Being forced to go to a funeral?

My mother passed away last Friday and I was very close to her. I took care of her for years and my biggest fear was losing her. She knew I was terrified of ever thinking of her passing. I have a hard time with death. I didn't know my grandfather well at all but I could barely make it through his funeral and the view of him in his casket Is stuck in my head. I wasn't able to sleep for a week or two after that. I can't even imagine how bad it would be going to my mother's funeral. I want to stay home for my own mental health but my grandmother says that I need to go. I know my mother would understand. What do I do? I want to remember her alive. I loved her more than anything but I can't go to her funeral. What do I do?


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Most Helpful Guy

  • You don't need to go. Funerals are not for the dead, they are for the living. As a member of the living if you don't want or need to go then don't. The last thing your mother would want is to cause you unnecessary emotional harm with her funeral. You'll come to terms with her death in your own time.

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What Girls Said 8

  • You don't have to go, it's up to you... and you should do what feels best to you, and let no one tell you otherwise. You know your mother would understand, that's all you need. I lost my mother last year to a terminal illness that involved a lot of suffering and her funeral prayer felt surreal... but even more surreal was seeing her dead body in the coffin. I didn't cry much in front of people right after her death, I was rather calm. Maybe people might have judged me. I don't know, but I didn't give it attention. Others' superficial views and expectations matters little in grief, probably because they don't know what it's like to lose someone when you're young. Grief is personal, and the effect of the dead on the living loved ones is enormous. Remember her in whatever way brings you peace and helps you keep going.

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  • I think you should do what makes you comfortable, if you're not mentally ready for such a situation, it's better that you stay home... I'm sorry for your loss </3

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  • Just go!!!

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    • Easier said then done.

  • Just tell your grandmother that you don't want to go because you won't be able to. handle it.
    But these well be the only time for you to say. goodbye. But it's up to you nobody can force you to go to a funeral.

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  • It's showing respect. Even being there for 15 minutes is sufficient, you might regret it later as sad as it is by not going,

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  • You should not allow anyone to force you. We all grieve in different ways. Do what is best for you. Your grandmother is doing what she feels is best for her she can't also make that decision for you too.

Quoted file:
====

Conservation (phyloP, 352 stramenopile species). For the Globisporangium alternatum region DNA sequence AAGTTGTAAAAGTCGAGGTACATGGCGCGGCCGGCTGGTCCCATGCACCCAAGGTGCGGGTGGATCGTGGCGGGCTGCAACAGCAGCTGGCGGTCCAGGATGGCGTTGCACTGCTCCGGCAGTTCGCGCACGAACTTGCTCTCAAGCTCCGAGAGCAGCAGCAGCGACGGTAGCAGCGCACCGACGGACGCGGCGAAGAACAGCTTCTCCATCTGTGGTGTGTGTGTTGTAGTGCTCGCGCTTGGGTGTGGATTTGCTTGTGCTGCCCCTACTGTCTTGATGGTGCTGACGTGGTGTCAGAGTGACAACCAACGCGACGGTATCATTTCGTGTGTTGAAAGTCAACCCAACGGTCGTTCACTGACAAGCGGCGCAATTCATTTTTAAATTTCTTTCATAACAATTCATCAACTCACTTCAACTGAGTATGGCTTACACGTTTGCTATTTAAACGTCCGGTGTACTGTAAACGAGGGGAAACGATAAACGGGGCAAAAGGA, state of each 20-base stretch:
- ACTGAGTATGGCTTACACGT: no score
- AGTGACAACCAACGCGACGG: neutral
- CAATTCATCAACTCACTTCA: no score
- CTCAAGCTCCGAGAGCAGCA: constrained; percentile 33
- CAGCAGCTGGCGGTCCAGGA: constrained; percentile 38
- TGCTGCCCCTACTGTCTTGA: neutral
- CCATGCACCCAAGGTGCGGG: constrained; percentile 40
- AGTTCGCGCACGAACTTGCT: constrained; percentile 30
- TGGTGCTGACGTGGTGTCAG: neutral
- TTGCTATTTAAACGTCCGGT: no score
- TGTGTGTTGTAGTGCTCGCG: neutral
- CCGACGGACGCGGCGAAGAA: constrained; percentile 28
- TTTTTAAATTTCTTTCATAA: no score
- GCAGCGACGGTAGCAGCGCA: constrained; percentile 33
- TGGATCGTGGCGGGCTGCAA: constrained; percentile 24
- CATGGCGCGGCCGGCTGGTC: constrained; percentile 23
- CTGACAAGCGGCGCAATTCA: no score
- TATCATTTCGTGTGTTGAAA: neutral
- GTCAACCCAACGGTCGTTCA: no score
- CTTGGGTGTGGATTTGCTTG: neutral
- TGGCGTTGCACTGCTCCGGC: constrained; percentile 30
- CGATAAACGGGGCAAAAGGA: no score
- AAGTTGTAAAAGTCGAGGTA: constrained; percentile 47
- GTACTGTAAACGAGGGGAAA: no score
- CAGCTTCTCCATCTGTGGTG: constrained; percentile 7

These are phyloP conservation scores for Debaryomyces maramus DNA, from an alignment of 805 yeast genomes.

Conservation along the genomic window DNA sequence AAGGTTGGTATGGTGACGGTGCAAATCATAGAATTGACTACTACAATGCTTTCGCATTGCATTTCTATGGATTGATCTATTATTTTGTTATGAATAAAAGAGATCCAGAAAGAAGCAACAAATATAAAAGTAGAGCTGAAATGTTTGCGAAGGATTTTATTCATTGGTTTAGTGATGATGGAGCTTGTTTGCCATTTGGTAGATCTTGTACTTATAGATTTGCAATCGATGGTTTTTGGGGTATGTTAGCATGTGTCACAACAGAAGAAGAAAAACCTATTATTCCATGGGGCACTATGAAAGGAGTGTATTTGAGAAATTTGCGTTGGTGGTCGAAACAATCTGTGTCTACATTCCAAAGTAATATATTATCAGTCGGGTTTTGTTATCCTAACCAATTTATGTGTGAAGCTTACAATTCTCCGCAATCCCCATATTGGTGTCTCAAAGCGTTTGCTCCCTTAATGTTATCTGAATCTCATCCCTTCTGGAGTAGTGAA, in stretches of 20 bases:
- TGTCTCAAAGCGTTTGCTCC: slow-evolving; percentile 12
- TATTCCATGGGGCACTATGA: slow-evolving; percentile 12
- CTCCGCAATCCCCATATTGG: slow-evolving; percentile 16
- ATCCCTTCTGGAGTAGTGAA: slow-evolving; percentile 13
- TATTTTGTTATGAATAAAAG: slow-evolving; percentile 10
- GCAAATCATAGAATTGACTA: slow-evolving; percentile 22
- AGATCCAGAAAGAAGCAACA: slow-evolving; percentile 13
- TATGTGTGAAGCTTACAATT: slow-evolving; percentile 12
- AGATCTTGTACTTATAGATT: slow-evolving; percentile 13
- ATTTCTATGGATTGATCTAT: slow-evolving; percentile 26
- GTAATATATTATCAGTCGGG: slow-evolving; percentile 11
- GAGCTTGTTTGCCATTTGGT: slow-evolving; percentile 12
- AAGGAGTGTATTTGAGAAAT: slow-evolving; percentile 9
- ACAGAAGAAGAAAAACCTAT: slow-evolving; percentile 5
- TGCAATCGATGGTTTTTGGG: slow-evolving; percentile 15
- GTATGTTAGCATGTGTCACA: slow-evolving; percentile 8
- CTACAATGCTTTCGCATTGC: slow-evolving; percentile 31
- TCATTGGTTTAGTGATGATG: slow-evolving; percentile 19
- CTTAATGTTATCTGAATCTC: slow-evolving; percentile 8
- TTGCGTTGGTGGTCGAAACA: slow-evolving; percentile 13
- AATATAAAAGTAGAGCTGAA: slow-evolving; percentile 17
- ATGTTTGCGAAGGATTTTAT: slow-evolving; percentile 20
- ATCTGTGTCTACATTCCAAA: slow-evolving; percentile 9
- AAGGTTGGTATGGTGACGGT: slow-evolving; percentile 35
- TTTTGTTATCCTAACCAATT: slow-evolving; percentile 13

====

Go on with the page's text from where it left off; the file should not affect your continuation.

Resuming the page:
Not going to the funeral does not show you don't love or care about your mother.. it is evidence that you are so overwhelmed by grief and can't bare to accept the passing of your mother.

    In situations like this you should ignore what other peoples opinions are and do what is right for you. It is you who has to live with the decision you make so if you go along with what your family wants, then it is the wrong decision. The right one is the one you believe will help with the grieving proccess. I wish she well. Sorry for your loss xx

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  • Funerals are for those who are left behind. Don't go if you feel you can't handle it, you can always visit her later.

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    • That's what I was thinking. They are recording the funeral so i can watch I can watch it layer.

    • I mean so I can watch it when I am ready to.

  • Don't go to the actual service wtih the casket and all the things you can't handle... but consider going to any after service. Go along with your family to the funeral, but step outside or walk a short distance away until it is done, and then return when it's over. If you have to insist upon leaving, do so. Say you're sick or whatever you need to do. At my grandfather's funeral, the church had a cake and some refreshments after the service... I would come back and be there for your family at that time.

    I am sorry for your loss. Please, do what's best for you, and don't worry about what others want from you. This is not about them. Your mother would understand what you are going through,, and would want you to grieve in the ways that are best for you.

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    • I could try doing that. The funeral is going to be long. She was a very loved person by many people. Thank you.

What Guys Said 10

  • Sorry to hear about your mother, first of all. That's gotta be so tough to deal with :-(

    While (fortunately) I can't relate with your particular situation, I think I understand where you're coming from as far as funerals. I'm not a huge fan of them either, because like you, I prefer remembering the person when they were full of life.
    On the flip side, your family will be there and it might help them if you're there as well. And I'm certainly not an expert on mental health or these types of situations, but maybe there's some sort of closure that comes from a funeral service, though I wouldn't say you're wrong if you decide you can get that closure in a different way.
    Have you talked about your feelings with anyone?
    Could you compromise and be there for the service, but maybe skip the wake?
    I can't imagine the pain you must be in man, I'm not much of one for 'prayer' and I don't know you but I'll be thinking about you and sending good thoughts your way.
    Do what's right for you. A friend of mine (not a close friend, but we were good buddies in school) died a couple years back and instead of going to the funeral, I went for a long walk in the woods (he was an outdoorsy kinda guy) and smoked a joint and thought about the good times we had together and the music he shared with me. For me, that was better than going to a church. So I agree that everyones gotta handle it their own way, and you don't really owe anyone anything.
    Good luck bud, I hope you find peace.

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    • Thank you for taking the time to write all that. It means a lot.

  • It is your choice to attend or not, but not attending would raise questions in others that might come back to haunt you. And you may also feel badly looking back.